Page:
The chimp and the bee traits combine to create an “individualistic hive mind.” If it is difficult to understand what that means or picture what it may look like, then look no further than religions and political parties. Religions and political parties allow individual people of like minds to congregate, proliferate their membership, and then spread their ideas to the wider world. Groups of like-minded individuals have within them the aggressive-defensive chimp complex of their individual members, which leads to corrosively divisive disputations between opposing ideologies. The conservative-liberal divide which we work so hard here at The Civility Initiative to overcome originates from this principle.

Thus, at last, we come to the question: how do we resolve the spectrum of moral perception? My suggestion, which I humbly submit for your consideration, is simple. We must learn to broaden the “hive” in which we work and live. We must learn to view morality as a wider concept than our instinctive, chimp-like tendency toward self-preservation. We must widen that view even further to include groups outside of our own little hives.

Consider the following example, wherein I speak from my own experience. I was raised most of my life as a member of The Church of Jesus Christ of Latter-day Saints, one of the largest and most cohesively organized religions in the world (by cohesively organized, I mean that I could be in Salt Lake City Utah on a Sunday, but what the members of a congregation in Utah are studying the week I am there is the same as what the members of a Brazilian congregation are studying that same day. In this way, the Church of Jesus Christ of Latter-day Saints acts as a more cohesively organized and unified body than members of traditional Protestant Christian religions which have no established curriculum or authoritative organization between different congregations). Even within a church which is so united in the doctrine it teaches, there is a difference of opinion on how to live one’s life. These include issues ranging from how many children a couple should have to the type of movies and food one should consume.  That difference of opinion is owed to the individuality of interpretation, opportunity, and personality.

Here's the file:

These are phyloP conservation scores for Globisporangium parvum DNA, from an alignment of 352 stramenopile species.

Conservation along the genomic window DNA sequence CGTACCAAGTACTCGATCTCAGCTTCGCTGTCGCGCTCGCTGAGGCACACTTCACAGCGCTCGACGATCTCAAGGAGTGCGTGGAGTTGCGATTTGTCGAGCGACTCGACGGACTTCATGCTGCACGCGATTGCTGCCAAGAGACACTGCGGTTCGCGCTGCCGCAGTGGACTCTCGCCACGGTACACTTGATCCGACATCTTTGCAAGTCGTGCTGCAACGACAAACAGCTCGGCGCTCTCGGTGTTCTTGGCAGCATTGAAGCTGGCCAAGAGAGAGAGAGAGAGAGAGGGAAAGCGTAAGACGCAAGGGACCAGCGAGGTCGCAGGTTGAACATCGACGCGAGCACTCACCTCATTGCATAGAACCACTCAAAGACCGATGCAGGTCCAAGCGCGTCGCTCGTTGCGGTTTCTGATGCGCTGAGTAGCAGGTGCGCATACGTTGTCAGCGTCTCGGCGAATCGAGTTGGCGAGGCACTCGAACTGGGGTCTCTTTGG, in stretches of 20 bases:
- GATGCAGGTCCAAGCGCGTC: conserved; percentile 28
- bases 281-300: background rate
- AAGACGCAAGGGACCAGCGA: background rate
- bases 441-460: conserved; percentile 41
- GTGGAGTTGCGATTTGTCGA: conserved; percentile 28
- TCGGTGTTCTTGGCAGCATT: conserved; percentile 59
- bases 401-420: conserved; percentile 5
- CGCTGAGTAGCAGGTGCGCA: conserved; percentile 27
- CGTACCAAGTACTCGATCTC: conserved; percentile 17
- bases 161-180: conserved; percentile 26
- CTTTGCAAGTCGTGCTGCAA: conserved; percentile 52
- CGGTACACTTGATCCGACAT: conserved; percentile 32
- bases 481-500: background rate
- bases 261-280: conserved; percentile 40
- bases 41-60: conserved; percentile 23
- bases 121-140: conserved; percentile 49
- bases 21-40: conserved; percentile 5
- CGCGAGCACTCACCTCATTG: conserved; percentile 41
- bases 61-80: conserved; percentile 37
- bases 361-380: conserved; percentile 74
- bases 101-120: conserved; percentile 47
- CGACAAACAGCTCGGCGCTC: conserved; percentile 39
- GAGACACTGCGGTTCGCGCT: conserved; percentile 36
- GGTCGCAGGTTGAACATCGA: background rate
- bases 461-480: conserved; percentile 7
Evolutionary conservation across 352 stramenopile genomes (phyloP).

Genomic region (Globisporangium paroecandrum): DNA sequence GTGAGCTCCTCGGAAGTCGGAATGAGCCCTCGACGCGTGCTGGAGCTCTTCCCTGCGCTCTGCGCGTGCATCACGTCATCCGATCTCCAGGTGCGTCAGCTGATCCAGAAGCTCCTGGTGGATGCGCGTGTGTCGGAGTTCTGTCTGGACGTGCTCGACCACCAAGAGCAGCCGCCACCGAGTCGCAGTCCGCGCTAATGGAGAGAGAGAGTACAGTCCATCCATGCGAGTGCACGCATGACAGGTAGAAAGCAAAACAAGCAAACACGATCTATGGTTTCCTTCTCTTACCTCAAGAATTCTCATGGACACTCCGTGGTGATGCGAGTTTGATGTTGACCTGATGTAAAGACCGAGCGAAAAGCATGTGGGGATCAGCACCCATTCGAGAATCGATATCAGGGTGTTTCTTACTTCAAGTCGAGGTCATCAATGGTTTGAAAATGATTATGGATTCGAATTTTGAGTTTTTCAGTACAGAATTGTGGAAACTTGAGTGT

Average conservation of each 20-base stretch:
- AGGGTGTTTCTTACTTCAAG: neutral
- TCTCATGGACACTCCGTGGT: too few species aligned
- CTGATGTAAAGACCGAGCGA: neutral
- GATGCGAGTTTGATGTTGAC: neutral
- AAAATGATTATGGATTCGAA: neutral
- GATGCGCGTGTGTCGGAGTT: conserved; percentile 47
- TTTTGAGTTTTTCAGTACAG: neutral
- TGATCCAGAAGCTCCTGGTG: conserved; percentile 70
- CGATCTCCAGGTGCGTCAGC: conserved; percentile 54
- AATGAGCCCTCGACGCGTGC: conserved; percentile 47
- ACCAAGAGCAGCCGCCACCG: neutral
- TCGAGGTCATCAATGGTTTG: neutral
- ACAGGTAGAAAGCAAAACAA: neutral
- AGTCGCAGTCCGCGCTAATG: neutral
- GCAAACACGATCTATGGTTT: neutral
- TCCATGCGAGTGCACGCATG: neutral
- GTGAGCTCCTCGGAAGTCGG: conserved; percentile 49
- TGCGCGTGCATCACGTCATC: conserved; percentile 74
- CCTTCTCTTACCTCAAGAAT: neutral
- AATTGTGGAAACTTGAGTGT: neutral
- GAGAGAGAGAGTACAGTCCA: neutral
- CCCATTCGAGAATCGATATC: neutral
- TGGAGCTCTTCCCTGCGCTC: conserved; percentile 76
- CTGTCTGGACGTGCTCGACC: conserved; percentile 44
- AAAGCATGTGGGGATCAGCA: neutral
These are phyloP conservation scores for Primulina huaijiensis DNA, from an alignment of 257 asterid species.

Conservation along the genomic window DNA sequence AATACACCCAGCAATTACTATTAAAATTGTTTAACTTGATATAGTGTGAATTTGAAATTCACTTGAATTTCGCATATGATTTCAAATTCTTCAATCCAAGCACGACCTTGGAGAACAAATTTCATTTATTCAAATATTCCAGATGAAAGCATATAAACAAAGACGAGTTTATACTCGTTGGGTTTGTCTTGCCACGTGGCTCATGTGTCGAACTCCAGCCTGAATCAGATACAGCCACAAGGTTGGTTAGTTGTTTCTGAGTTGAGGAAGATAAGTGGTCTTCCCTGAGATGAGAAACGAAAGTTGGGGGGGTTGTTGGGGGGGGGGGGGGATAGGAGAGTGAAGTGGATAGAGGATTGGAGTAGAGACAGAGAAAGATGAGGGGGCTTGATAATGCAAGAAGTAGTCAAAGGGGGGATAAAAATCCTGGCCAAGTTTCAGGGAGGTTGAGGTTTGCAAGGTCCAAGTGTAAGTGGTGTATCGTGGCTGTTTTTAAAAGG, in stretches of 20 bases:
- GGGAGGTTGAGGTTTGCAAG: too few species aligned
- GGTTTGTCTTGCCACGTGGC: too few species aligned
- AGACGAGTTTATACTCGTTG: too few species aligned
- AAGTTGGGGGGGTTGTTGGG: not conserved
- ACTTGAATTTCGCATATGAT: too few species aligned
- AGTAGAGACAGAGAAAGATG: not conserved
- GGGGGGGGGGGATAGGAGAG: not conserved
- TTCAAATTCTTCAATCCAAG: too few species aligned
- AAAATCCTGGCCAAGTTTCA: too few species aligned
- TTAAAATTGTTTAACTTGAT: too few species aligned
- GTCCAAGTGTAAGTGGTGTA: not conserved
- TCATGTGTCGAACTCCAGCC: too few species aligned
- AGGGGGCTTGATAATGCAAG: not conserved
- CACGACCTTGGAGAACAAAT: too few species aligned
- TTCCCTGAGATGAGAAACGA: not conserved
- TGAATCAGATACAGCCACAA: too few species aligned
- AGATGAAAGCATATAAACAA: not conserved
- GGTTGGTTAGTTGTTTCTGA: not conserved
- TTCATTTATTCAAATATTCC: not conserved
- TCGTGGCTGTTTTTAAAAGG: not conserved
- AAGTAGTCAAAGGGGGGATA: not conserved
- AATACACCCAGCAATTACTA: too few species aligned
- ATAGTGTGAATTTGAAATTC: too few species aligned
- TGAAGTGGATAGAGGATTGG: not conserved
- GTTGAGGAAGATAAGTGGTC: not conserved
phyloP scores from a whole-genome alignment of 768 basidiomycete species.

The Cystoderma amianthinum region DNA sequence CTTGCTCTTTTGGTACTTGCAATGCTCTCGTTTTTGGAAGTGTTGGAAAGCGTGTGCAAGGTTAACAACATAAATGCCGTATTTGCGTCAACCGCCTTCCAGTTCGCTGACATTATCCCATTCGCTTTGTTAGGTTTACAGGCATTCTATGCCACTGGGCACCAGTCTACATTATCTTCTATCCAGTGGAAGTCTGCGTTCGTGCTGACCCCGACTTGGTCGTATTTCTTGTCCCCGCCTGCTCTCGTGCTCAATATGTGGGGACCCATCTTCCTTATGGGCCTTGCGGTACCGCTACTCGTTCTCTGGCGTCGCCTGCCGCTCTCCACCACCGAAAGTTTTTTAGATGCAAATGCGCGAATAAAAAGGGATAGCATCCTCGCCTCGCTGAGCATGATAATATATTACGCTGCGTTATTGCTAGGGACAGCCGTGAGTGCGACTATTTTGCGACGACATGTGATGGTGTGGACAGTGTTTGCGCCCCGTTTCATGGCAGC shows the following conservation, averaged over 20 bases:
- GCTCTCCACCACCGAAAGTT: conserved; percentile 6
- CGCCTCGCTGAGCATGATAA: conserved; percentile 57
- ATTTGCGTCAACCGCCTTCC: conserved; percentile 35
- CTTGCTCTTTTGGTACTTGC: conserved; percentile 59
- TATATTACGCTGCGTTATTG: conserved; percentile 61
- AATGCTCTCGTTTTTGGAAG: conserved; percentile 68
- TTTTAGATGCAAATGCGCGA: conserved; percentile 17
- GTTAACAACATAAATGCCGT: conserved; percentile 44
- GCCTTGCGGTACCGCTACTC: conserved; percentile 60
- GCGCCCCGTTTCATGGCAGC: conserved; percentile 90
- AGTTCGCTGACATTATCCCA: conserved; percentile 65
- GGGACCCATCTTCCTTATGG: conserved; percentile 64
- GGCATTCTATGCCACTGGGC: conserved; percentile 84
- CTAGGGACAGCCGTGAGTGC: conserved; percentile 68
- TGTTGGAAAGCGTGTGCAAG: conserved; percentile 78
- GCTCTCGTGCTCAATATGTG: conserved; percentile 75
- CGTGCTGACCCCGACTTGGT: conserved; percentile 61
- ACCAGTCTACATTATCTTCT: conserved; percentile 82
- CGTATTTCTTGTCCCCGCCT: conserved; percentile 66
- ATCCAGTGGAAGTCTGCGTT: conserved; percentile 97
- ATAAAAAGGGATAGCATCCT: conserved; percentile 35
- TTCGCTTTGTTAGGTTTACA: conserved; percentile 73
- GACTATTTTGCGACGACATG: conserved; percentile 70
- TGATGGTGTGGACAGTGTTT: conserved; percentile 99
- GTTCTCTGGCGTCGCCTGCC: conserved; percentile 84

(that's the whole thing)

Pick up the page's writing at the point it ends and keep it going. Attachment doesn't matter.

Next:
Notwithstanding this, the members of the Church are united and organized. This principle continues outward. Members of the Church stand united with many different Christian denominations on a myriad of issues both political and social, notwithstanding the differences between those Christian denominations and the Church on major doctrinal and theological issues. Those denominations, in turn, stand shoulder-to-shoulder with a number of non-religious organizations to ensure equality and fairness for all people. In short, the individual “chimps” (I promise I am not trying to call anyone a monkey) are learning to temper their passions to become chimp-bees, and those chimp-bees are learning to become bees for the greater good.

I believe human beings are righteous. When I say righteous, however, I wish to be clear that I do not mean righteous in its religious connotation. I mean that human beings have within them the desire to improve as a community. I believe that they have the capability to make sound, moral judgments. I believe they have infinite capacity to do good. But to be righteous involves evolving beyond our narrow worldviews. We must expand our altruism to consider other points of view, and I am confident that as we do so, we will find that we have much more in common than we ever thought we did.